Introductory post looks at Webster University exhibit

Recent Webster University graduate Daniel Movitz’s photograph of dancer (and fellow Webster student) Mershauna Renee Clay is included in an exhibit at the campus’ May Gallery, ‘Raison d’etre: Reason To Be.’ The exhibit runs through July 27.

By Sarah Weinman, Special to the Jewish Light

For Abigail Schaefer, one of 11 photographers in the exhibition “Raison d’etre: Reason To Be” at the May Gallery on the campus of Webster University, communication is very important.  That angle applies to the show as a whole.  Despite their differences, each artist possesses a talent for achieving communication between subject and viewer.

Each of Sherry Canono’s pieces feature a pair of photographs of the same person.  In each pair, the subject wears different clothes and strikes two varied poses.  One pair features a picture of a man in a suit with the jacket thrown over his shoulder.  He smiles affably at the viewer.  In the other picture, he wears jeans, sneakers, and a colorful shirt.  He crouches casually and looks at the viewer with an inquisitive expression.  The two photographs may represent two distinct personalities of the same subject; or they may tell a story about the person in two separate aspects of his life.

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Colleen Doherty’s skill lies in her beautiful shots of cities like New York, and in portraiture.  In one picture, the city at night sparkles like an enormous jewel and Doherty provides us a bird’s-eye view.  A photograph of a woman weaving with a child on her back suggests that in her world, childcare blends in seamlessly with everyday chores.  Doherty uses photography to tell her stories and those of others, and to share the wonderful diversity of many cultures.

Like Doherty, Katherine Lawless photographs scenes of everyday life in various countries.  Her repertoire includes Bhutan, Cambodia, Laos, Nepal, and Vietnam, and her photographs depict slices of life: a man working with raw meat; Buddhist prayer flags; boats on a river or lake.  Lawless enjoys travel and has taught English as a second language.  For Lawless, photography is social documentation.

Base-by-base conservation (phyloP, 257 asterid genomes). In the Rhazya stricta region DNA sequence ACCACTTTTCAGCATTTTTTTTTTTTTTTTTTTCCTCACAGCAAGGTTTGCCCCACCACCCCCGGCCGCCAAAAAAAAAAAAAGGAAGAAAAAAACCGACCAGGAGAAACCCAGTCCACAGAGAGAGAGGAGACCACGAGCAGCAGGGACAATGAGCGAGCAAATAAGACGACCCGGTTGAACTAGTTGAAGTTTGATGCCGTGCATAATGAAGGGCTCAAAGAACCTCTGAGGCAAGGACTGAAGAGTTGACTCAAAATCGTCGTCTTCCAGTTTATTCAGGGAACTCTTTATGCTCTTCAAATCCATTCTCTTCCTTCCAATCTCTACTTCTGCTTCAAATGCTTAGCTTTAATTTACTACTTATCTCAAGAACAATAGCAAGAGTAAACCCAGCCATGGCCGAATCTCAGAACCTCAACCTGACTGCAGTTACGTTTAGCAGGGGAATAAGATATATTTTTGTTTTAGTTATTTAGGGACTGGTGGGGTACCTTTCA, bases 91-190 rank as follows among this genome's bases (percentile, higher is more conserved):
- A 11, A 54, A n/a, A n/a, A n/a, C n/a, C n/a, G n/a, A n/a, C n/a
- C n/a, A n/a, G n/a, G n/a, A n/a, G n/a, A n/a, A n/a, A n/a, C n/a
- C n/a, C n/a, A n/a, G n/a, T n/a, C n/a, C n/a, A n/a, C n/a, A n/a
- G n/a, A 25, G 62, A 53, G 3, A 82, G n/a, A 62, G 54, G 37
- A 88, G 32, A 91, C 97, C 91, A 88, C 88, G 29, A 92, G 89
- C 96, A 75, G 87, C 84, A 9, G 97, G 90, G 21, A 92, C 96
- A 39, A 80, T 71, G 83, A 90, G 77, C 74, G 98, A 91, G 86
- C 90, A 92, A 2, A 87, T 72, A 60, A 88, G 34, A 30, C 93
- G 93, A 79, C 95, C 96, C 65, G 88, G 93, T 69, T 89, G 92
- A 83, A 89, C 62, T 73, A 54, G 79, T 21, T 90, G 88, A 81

Daniel Movitz’s pieces encompass a wide range of subjects, from people to birds to landscapes.  In one thought-provoking picture, a dancer in the foreground of a dance studio throws her left arm over her head.  Though she faces the viewer, her eyes look up to the left.  In the background to her left, she appears four more times in assorted ballet positions.  The piece conveys a thoughtful, introspective, perhaps wistful feeling.

“Types” predominate in Abigail Schaefer’s portraits.  But one look at the subjects, particularly two photographs of two different punk girls, reveals much more than what’s on the surface.  One girl, photographed from above, sits with her eyes closed.  The softness of her face belies her dark clothes and tattoo.  The other girl, with teased, red-dyed hair, stares directly at the viewer, unapologetic for what some might consider her odd appearance.  Both girls hold strong visual conversations with the viewer.